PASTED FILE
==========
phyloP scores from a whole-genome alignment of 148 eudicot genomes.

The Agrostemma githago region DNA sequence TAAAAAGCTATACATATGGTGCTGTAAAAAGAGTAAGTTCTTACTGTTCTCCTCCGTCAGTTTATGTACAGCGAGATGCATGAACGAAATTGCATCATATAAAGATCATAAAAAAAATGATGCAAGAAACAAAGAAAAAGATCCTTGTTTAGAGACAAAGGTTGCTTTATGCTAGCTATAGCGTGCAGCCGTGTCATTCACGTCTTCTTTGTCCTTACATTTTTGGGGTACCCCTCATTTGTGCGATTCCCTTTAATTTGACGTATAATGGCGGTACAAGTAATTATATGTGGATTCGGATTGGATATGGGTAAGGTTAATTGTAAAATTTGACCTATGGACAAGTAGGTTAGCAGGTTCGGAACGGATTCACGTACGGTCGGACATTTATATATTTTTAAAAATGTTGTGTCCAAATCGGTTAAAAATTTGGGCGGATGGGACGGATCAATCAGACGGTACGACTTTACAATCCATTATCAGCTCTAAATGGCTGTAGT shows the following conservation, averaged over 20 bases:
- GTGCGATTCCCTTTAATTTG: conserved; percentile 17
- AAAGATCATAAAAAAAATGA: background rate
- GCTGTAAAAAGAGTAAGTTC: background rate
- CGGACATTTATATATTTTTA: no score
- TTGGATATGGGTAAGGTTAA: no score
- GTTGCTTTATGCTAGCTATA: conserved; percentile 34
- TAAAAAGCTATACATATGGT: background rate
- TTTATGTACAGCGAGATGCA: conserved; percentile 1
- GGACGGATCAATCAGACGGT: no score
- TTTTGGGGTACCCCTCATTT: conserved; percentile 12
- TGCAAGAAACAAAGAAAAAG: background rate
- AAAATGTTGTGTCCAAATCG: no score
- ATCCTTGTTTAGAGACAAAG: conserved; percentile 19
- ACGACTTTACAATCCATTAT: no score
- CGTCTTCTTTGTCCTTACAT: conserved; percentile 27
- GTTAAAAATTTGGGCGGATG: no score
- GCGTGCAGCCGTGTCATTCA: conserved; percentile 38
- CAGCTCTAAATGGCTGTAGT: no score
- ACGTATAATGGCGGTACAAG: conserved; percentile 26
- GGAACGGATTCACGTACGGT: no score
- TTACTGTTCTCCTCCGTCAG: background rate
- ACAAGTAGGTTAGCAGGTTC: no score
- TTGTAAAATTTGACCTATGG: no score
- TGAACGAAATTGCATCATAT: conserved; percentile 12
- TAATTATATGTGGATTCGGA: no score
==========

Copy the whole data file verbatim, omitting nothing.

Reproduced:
phyloP scores from a whole-genome alignment of 148 eudicot genomes.

The Agrostemma githago region DNA sequence TAAAAAGCTATACATATGGTGCTGTAAAAAGAGTAAGTTCTTACTGTTCTCCTCCGTCAGTTTATGTACAGCGAGATGCATGAACGAAATTGCATCATATAAAGATCATAAAAAAAATGATGCAAGAAACAAAGAAAAAGATCCTTGTTTAGAGACAAAGGTTGCTTTATGCTAGCTATAGCGTGCAGCCGTGTCATTCACGTCTTCTTTGTCCTTACATTTTTGGGGTACCCCTCATTTGTGCGATTCCCTTTAATTTGACGTATAATGGCGGTACAAGTAATTATATGTGGATTCGGATTGGATATGGGTAAGGTTAATTGTAAAATTTGACCTATGGACAAGTAGGTTAGCAGGTTCGGAACGGATTCACGTACGGTCGGACATTTATATATTTTTAAAAATGTTGTGTCCAAATCGGTTAAAAATTTGGGCGGATGGGACGGATCAATCAGACGGTACGACTTTACAATCCATTATCAGCTCTAAATGGCTGTAGT shows the following conservation, averaged over 20 bases:
- GTGCGATTCCCTTTAATTTG: conserved; percentile 17
- AAAGATCATAAAAAAAATGA: background rate
- GCTGTAAAAAGAGTAAGTTC: background rate
- CGGACATTTATATATTTTTA: no score
- TTGGATATGGGTAAGGTTAA: no score
- GTTGCTTTATGCTAGCTATA: conserved; percentile 34
- TAAAAAGCTATACATATGGT: background rate
- TTTATGTACAGCGAGATGCA: conserved; percentile 1
- GGACGGATCAATCAGACGGT: no score
- TTTTGGGGTACCCCTCATTT: conserved; percentile 12
- TGCAAGAAACAAAGAAAAAG: background rate
- AAAATGTTGTGTCCAAATCG: no score
- ATCCTTGTTTAGAGACAAAG: conserved; percentile 19
- ACGACTTTACAATCCATTAT: no score
- CGTCTTCTTTGTCCTTACAT: conserved; percentile 27
- GTTAAAAATTTGGGCGGATG: no score
- GCGTGCAGCCGTGTCATTCA: conserved; percentile 38
- CAGCTCTAAATGGCTGTAGT: no score
- ACGTATAATGGCGGTACAAG: conserved; percentile 26
- GGAACGGATTCACGTACGGT: no score
- TTACTGTTCTCCTCCGTCAG: background rate
- ACAAGTAGGTTAGCAGGTTC: no score
- TTGTAAAATTTGACCTATGG: no score
- TGAACGAAATTGCATCATAT: conserved; percentile 12
- TAATTATATGTGGATTCGGA: no score